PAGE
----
Date of Award

Fall 2023

Document Type


Degree Name

Doctor of Education (EdD)

Committee Chair

Jennifer Putnam


Much has been written in the grading literature regarding the continued use of traditional teacher grading practices that impede effective teaching and learning, yet teachers continue to assign grades using a mixture of factors. The purpose of this mixed methods study was to explore secondary teacher perceptions of their grading practices, the evolution of their grading behaviors, and the alignment of these grading practices with equitable grading principles. Using a teacher decision-making theoretical framework and a conceptual framework focused on pillars of grading equity, this study sought to investigate how teachers perceive their grading practices and how they develop their grading behaviors and to examine how these practices may impact the ability of students to demonstrate their learning. The study was conducted in a large South Carolina school district with certified ninth- through 12th-grade teachers using quantitative survey data and individual interviews. An analysis of study results revealed that grading variability continues to exist among teachers, they typically develop their grading behaviors in the absence of evidence-based training, and many of their inequitable grading behaviors may be placing students at academic risk. The impact of these findings and recommendations for achieving a vision of equitable grading are shared.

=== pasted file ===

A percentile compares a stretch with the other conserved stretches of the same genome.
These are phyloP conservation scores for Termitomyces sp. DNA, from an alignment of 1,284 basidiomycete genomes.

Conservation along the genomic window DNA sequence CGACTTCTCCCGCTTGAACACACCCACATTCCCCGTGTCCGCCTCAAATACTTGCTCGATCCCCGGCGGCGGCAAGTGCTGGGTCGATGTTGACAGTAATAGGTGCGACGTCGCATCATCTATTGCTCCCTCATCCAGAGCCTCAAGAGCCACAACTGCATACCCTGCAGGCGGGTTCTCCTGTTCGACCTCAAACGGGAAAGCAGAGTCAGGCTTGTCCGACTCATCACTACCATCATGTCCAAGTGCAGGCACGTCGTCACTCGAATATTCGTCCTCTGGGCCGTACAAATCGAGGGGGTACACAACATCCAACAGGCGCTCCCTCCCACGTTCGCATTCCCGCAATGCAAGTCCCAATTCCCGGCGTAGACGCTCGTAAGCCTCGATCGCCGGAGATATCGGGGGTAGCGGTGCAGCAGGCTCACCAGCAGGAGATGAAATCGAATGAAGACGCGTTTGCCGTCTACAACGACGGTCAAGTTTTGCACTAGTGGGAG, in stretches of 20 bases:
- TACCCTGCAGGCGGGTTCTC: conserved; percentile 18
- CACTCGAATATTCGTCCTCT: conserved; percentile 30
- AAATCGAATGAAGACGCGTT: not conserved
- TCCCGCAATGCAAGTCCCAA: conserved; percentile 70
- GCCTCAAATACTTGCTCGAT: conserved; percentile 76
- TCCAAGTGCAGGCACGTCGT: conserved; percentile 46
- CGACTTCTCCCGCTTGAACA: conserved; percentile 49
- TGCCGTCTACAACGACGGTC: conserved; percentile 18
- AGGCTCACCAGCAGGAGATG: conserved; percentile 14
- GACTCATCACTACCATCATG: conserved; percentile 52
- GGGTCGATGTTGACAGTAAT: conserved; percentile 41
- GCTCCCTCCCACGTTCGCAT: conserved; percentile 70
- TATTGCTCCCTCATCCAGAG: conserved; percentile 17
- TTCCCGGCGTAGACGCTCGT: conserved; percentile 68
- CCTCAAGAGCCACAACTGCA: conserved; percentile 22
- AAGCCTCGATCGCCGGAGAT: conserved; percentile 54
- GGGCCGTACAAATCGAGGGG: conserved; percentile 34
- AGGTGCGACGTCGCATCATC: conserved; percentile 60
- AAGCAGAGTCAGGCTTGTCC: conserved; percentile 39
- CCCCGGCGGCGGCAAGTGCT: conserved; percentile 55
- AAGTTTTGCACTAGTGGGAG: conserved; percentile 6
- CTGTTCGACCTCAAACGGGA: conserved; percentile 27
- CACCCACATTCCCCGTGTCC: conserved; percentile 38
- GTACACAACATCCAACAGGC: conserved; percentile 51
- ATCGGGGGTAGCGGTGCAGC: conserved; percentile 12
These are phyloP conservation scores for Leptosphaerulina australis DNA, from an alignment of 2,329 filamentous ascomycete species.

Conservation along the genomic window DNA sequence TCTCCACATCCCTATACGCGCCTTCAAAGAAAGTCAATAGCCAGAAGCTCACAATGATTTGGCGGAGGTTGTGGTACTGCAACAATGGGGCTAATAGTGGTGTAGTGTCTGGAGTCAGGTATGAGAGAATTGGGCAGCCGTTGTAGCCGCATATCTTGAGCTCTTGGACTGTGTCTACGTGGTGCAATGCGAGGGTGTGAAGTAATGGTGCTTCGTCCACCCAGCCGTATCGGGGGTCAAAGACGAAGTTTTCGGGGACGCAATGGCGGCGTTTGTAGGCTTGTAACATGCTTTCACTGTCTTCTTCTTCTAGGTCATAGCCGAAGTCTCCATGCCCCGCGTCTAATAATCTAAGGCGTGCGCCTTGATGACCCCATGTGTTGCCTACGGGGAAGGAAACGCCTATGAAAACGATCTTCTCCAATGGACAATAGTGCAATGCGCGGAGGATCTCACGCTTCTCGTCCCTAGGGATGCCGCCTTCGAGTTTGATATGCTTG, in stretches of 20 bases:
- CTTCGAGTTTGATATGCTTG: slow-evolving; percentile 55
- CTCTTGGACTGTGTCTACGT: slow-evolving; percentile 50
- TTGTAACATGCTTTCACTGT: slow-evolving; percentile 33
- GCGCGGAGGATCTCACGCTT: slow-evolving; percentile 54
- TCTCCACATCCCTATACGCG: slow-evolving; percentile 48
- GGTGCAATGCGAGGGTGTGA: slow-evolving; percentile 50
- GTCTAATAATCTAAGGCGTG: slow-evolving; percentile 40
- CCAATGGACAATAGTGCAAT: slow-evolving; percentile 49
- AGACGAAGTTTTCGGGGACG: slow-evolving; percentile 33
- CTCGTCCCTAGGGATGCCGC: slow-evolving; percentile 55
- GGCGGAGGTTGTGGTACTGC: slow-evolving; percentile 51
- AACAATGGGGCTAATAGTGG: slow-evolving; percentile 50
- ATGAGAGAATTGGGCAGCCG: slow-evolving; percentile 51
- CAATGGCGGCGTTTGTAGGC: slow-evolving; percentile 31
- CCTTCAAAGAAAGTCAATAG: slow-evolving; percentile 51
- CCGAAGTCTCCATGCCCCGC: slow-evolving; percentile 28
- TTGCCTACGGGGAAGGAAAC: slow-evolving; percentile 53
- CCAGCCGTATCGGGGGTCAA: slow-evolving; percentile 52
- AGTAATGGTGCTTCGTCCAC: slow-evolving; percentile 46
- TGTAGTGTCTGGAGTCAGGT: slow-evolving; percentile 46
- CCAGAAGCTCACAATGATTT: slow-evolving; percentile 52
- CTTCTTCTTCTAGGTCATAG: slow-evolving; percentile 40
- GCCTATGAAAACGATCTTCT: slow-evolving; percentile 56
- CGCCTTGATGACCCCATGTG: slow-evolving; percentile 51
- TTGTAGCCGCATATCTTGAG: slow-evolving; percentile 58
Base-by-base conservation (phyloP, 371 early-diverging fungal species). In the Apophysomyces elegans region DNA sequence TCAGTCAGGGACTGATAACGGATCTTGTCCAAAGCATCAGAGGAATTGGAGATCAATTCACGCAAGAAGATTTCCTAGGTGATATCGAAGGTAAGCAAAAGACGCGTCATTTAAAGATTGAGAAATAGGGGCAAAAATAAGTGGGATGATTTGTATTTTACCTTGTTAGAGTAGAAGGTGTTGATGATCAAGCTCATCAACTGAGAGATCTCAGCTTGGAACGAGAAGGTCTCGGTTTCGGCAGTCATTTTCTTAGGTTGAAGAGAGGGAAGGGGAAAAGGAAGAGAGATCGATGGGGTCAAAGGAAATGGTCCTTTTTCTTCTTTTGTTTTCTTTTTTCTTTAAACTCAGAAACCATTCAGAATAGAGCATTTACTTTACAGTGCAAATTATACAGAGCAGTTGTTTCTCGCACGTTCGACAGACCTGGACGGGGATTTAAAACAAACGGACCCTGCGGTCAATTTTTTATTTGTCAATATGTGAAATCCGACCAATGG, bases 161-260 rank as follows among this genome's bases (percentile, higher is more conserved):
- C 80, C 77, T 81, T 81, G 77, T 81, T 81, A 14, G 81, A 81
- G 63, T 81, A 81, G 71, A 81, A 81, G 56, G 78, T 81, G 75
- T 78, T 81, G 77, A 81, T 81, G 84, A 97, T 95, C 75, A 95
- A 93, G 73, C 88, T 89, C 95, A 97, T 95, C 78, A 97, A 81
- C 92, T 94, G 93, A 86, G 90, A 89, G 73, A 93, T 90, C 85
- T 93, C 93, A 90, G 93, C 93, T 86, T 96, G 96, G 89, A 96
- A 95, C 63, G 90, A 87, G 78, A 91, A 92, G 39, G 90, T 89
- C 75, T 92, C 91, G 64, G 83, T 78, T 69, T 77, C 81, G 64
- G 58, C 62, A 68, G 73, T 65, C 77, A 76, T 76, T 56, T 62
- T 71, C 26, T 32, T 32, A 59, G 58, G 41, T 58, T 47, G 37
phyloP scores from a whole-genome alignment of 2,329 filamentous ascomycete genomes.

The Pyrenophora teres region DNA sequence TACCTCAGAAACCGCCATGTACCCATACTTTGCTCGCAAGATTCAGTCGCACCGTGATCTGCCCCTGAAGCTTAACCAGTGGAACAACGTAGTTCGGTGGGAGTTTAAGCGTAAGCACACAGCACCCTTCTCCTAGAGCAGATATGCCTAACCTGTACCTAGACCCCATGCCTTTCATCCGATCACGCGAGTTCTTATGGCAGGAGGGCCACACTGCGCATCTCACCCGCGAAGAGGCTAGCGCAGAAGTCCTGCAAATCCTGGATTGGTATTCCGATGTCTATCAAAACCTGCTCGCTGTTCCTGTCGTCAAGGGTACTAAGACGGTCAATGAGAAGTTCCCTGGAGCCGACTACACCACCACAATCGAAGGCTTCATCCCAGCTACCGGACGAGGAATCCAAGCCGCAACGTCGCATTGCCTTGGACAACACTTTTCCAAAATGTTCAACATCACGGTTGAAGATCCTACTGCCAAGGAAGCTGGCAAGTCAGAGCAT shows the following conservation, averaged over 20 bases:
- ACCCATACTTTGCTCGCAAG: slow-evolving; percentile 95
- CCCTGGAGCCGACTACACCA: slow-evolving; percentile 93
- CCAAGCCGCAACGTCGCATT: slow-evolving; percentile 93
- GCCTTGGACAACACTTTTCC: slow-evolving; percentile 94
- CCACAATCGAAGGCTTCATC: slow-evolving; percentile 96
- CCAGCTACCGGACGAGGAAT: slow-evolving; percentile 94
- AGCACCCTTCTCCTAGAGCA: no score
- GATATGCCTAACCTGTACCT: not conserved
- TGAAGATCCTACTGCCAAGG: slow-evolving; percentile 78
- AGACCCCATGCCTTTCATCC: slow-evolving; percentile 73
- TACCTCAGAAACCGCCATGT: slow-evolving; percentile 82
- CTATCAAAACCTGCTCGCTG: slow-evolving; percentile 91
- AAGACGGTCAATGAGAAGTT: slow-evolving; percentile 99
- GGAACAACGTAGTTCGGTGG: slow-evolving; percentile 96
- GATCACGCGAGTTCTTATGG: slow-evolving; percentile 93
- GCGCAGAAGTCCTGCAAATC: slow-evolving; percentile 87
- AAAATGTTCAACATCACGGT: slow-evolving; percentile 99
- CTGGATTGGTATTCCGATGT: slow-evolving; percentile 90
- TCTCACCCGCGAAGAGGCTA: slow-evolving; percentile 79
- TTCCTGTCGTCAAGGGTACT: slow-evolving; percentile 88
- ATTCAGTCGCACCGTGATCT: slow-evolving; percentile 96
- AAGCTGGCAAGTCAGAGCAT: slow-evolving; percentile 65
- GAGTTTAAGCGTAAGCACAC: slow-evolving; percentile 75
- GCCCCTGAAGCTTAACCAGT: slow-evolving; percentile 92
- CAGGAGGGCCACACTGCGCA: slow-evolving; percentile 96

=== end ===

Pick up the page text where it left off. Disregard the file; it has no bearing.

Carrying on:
Creative Commons License

Creative Commons Attribution-Noncommercial 4.0 License
This work is licensed under a Creative Commons Attribution-Noncommercial 4.0 License